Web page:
Maybe you can relate.

Not long ago another manager came by and verbally acosted me for not getting something done. Actually, that’s not quite accurate. The work was done (in fact I’d done more than what was needed) but reports hadn’t been updated so he didn’t have the right information.

Uh, he was wrong.

Now, in my younger days this would have been a terrific opportunity to lose my head. Believe me, I came up in some tough workplace cultures and can give as good as I get. But I can hardly remember those expereinces now much less want to repeat them.

The last thing we need in the workplace today are people who can’t stay cool and find ways to work through minor – and major – issues.

And rule number one is, we don’t escalate. We keep it calm and work the problem as Gene Kranz (played here by Ed Harris) might say.

So how do we do that? How do we work the problem?

  1. Calm – the first step in any upset of routine is to stay calm. Whether at work, with loved ones or just out and about, when something shifts your best bet is to stay calm. How to do that? Space helps. Sometimes the best thing to do when confronting something seemingly hot is to step away. Take a break from the phone, leave your desk, get a breath of fresh air. Breathe. Stay calm.
  2. Listen – now that you’re at peace again, borrow from our old friend Stephen Covey and seek first to understand. Use empathic listening to search for what’s really been said/shared bearing in mind people seldom say straightforwardly what they mean. Why? They often don’t know what they’re really upset about themselves – listen first.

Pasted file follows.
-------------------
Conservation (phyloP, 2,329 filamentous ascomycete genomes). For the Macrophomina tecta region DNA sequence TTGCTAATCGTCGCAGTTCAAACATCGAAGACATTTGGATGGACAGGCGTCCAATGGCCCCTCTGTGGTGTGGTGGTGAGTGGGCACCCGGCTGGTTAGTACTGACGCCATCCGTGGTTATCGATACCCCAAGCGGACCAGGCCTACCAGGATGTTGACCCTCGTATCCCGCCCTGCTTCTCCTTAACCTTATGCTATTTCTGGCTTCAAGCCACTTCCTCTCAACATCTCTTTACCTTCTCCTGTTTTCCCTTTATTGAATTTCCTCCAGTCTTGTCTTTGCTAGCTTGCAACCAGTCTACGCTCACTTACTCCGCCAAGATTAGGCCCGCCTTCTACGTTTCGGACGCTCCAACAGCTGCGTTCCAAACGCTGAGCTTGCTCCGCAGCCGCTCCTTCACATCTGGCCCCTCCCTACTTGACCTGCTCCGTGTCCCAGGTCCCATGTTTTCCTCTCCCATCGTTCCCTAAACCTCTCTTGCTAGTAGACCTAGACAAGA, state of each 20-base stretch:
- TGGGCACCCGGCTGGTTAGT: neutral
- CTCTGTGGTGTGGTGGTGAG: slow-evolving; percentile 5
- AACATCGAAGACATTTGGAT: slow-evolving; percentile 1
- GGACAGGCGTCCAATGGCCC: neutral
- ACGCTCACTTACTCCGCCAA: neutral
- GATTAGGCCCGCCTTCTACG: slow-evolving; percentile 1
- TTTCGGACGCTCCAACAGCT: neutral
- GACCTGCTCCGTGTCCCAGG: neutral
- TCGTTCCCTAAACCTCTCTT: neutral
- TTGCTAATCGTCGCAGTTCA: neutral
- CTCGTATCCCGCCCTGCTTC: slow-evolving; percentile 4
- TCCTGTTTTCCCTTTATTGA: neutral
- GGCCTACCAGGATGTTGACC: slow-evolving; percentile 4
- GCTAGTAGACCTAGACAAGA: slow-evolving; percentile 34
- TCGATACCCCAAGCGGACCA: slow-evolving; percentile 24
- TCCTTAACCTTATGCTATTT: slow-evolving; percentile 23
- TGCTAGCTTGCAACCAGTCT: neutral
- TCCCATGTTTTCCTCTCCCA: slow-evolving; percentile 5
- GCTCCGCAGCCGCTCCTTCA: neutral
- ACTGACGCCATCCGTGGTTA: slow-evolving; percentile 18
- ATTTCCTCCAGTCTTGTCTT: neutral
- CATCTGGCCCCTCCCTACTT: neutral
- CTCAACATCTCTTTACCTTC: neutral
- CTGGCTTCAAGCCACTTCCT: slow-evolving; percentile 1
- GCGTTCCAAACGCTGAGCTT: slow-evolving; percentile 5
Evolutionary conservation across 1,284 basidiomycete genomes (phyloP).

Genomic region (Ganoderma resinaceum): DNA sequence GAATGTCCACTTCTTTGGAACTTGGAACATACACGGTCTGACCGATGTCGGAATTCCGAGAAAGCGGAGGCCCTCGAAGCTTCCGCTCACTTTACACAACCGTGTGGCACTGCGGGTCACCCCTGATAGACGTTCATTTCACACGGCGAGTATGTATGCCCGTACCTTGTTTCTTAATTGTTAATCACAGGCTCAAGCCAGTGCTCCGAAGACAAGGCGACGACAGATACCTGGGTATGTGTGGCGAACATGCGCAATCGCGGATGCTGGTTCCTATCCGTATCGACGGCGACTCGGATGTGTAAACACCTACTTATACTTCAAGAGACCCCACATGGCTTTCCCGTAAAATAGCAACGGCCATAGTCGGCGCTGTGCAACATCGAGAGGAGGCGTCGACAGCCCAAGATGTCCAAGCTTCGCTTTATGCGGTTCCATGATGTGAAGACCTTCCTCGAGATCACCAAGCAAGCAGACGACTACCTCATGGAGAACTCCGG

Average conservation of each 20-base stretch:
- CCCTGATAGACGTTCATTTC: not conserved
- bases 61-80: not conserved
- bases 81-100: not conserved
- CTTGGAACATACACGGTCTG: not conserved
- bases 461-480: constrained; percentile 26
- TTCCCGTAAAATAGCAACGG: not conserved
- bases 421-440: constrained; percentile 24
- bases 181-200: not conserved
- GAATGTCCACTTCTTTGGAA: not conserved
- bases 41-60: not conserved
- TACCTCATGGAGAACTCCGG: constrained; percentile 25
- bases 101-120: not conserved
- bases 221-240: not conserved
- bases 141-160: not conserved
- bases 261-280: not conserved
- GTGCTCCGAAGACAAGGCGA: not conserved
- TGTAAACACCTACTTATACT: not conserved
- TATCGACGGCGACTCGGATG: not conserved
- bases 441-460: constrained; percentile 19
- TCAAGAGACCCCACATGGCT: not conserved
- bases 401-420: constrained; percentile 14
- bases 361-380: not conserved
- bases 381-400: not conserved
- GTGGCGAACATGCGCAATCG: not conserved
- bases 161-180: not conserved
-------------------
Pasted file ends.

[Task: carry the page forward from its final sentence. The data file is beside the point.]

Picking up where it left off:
3. Clarify – just like the strainer produces the best stock as the spent ingredients are poured through it agreement and ideas are best served refined. The art of clarification is that of reduction: remove the editorial comment and extraneous detail to get down to the root problem. What’s the real issue? Clarifying the real source of disagreement will help you develop – wait for it! – real solutions.
  4. Produce – the essence of most conflict lies in expectations: someone believes you should (or shouldn’t) have done something. Steps 1-3 will help you avoid much of this by re-setting valid expectations so you can move on now with clarity. But – you have to actually move on. In life there is time to reflect as well as time to do. Know which phase you’re in, and once you make agreements move on.

Conflict arises often in life and that involving our social and work circles can have some of the deepest and longest lasting impact for us. Yet managing expectations can reduce conflict frequency from a daily experience to a one off.

Healthy expectations can move you from reaction to responsibility, from taking things personally to taking personal responsibility, and in so doing buildstronger connection to the people around you.

Can you relate?



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